solicitor for his services ; he pays a clerk in court (and his 
partner, the real working agent) for totting the solicitor get, 
in his name, to the Six-Ctork fer liberty to use the Six-Clerk'a 
name^ and he pays the Six-Clerk for this liberty also. 
Therefore what was once feir emolument haa now become 
plunder. It is mainly to the existence of such legal abuses 
as have here been pointed out, that we must look to account 
for the astonishing feet that more suitors annually applied 
to the Court of Chancery for aid 100 years ago than do now. 
So httle doQB personal talent aifect the office of clerk in 
court, that an executor of a clerk in court can sell the prac-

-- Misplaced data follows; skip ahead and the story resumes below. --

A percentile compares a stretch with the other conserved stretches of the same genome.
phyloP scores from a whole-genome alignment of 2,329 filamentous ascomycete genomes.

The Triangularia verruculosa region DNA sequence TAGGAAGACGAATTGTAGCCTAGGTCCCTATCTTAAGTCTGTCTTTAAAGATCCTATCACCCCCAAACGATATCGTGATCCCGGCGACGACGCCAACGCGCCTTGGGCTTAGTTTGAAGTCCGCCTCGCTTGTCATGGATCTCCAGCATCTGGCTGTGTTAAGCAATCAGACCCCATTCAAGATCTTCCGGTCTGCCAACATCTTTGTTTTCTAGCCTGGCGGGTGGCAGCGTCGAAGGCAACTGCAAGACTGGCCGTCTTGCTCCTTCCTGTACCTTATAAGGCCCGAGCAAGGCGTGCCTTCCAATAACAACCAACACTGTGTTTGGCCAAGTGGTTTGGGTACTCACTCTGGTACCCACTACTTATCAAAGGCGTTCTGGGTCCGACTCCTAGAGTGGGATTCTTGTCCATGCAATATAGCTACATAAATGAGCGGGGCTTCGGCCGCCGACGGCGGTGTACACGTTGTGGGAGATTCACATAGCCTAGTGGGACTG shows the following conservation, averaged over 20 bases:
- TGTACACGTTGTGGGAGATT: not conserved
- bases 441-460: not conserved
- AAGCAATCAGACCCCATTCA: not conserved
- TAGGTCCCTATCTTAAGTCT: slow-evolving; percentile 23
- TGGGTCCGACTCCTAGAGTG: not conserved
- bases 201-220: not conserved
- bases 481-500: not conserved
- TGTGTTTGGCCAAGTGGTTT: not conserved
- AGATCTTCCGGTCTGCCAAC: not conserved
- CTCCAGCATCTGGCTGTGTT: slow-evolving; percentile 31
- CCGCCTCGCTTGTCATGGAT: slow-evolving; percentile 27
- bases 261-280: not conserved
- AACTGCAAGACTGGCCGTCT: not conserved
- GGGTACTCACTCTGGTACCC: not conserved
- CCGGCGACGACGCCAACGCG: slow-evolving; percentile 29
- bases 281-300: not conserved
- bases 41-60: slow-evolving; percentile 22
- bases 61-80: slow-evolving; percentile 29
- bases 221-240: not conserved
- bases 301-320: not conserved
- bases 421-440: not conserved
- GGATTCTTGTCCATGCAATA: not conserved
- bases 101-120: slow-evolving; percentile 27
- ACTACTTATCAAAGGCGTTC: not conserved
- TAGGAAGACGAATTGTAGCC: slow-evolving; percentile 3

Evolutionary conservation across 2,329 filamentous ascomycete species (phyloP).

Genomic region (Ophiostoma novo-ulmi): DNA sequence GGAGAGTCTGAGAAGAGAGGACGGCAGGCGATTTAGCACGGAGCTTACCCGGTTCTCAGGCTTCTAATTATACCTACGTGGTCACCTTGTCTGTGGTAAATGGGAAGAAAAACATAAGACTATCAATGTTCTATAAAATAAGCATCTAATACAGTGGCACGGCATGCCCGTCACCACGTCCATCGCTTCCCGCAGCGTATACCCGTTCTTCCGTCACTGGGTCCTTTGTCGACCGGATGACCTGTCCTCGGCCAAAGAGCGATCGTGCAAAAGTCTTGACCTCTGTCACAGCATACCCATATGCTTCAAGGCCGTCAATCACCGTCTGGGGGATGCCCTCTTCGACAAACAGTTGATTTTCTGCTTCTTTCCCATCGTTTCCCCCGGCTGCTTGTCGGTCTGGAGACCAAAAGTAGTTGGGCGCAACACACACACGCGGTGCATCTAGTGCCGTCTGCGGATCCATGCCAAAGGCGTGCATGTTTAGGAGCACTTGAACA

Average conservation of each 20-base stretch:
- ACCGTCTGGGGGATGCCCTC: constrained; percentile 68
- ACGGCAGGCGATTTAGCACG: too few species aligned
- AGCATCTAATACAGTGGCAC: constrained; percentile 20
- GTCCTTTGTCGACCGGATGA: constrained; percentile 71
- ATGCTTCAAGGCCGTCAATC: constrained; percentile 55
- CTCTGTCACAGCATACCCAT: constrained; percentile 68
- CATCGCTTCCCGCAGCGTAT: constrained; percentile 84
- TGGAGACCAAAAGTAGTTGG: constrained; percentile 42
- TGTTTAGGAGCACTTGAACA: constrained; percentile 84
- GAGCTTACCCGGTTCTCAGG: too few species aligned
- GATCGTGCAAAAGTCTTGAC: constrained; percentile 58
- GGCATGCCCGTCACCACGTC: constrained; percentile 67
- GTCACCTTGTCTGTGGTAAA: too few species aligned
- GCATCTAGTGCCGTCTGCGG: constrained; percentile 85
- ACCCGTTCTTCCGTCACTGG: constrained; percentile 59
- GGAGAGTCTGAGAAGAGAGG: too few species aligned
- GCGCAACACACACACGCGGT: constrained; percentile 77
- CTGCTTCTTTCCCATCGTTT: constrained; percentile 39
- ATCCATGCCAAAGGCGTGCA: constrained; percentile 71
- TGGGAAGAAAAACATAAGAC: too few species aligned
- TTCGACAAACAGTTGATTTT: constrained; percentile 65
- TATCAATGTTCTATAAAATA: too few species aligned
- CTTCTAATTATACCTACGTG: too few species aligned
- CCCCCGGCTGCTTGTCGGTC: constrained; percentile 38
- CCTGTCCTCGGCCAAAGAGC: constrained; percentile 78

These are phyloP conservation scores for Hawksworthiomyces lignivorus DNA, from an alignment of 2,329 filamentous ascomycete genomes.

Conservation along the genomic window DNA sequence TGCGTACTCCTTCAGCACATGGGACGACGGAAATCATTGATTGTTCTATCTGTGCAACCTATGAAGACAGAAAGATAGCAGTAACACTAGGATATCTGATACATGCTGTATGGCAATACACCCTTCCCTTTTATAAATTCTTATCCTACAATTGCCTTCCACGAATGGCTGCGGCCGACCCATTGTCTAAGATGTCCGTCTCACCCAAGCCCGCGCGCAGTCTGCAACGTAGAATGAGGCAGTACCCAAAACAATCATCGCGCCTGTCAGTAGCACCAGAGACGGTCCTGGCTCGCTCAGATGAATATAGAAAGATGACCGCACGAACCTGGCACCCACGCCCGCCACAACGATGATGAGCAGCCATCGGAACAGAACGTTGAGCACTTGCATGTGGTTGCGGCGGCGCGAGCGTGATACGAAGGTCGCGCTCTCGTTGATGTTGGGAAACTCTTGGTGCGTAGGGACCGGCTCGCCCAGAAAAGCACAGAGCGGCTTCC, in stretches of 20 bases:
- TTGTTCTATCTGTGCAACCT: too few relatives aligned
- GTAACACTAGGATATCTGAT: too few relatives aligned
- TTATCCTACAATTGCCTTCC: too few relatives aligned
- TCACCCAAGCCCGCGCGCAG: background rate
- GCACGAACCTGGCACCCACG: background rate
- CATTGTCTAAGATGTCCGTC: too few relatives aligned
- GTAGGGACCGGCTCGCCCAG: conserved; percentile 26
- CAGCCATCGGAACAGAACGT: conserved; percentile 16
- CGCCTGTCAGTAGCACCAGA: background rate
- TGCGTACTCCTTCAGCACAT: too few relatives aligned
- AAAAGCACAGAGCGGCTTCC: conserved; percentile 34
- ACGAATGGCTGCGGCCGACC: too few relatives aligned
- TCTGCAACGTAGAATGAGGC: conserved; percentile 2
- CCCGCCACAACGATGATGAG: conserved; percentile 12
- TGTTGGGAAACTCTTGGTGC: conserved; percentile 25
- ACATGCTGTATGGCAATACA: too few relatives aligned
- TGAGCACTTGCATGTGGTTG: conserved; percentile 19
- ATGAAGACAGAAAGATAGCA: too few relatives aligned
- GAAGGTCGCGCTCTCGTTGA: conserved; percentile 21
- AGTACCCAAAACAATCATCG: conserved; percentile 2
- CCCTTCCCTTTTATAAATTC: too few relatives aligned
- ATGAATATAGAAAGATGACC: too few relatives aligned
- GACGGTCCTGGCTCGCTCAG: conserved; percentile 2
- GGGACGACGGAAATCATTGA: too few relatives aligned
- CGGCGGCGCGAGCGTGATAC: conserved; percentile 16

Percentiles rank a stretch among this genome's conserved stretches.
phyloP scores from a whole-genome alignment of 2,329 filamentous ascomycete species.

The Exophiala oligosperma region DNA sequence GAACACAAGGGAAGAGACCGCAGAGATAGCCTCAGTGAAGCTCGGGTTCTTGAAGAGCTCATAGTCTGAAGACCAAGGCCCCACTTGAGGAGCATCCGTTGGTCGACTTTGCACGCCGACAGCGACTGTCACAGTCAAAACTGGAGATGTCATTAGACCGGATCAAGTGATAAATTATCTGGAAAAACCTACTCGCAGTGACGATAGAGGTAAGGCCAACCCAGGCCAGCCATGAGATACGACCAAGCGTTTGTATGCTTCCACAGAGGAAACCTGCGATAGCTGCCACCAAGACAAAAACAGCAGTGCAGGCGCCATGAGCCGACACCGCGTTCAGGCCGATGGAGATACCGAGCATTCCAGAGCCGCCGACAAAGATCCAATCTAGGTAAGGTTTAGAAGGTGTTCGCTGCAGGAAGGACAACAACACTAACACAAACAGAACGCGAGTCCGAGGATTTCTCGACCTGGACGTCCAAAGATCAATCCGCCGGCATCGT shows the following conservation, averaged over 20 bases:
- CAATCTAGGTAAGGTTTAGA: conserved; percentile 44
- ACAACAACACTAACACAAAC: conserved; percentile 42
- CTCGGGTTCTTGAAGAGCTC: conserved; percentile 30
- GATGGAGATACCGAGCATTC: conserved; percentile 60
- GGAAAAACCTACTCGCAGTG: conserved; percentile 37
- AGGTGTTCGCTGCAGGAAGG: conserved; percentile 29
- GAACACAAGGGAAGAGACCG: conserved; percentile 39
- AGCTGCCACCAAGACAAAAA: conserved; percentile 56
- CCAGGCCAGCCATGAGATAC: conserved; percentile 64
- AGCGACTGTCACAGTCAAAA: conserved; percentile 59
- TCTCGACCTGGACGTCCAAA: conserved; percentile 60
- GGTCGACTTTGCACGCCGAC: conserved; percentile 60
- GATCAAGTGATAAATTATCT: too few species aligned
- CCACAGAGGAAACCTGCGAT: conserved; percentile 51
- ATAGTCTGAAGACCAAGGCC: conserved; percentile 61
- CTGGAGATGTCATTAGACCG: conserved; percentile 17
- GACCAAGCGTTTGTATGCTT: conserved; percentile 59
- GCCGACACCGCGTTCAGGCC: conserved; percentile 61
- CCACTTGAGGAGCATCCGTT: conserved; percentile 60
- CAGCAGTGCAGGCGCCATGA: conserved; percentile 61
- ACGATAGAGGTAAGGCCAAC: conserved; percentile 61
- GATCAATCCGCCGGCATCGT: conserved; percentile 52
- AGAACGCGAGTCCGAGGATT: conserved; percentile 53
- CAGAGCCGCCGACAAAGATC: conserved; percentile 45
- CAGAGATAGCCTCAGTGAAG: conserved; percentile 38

tice of his testator to another clerk in court, almost with a 
certainty that not a client will be lost, however mean may 
be the talents of the purchaser. 

The emolnmenU of the office have long been a subject of 
speculation among the profession of the law. They were 
represented by LcMrd Sldon's commission as causing '^a very 
triffin^ expense to the suitors.' The accuracy of this repre- 
sentation was suspected, and orders were made on various 
oocasions by the House of Commons for ^e Six Clerks and 
clerks in court to return the amount of their receipts, but 
the return could never be procured, until, in the year 1840, 
a solicitor, by a variety of calculations, demonstrated that 
the amount must be between d8,000/. and 63,000^ a year. 
The return at last has been obtained, and it turns out to 
have been, for the year 1839, d9,967/L 6#. 9d, with some 
extra fees reeeived by the Six Clerks not induded in the 
return. (See Return, printed by order of the House of 
Commons, 1840^) The Six Clerks receive only a small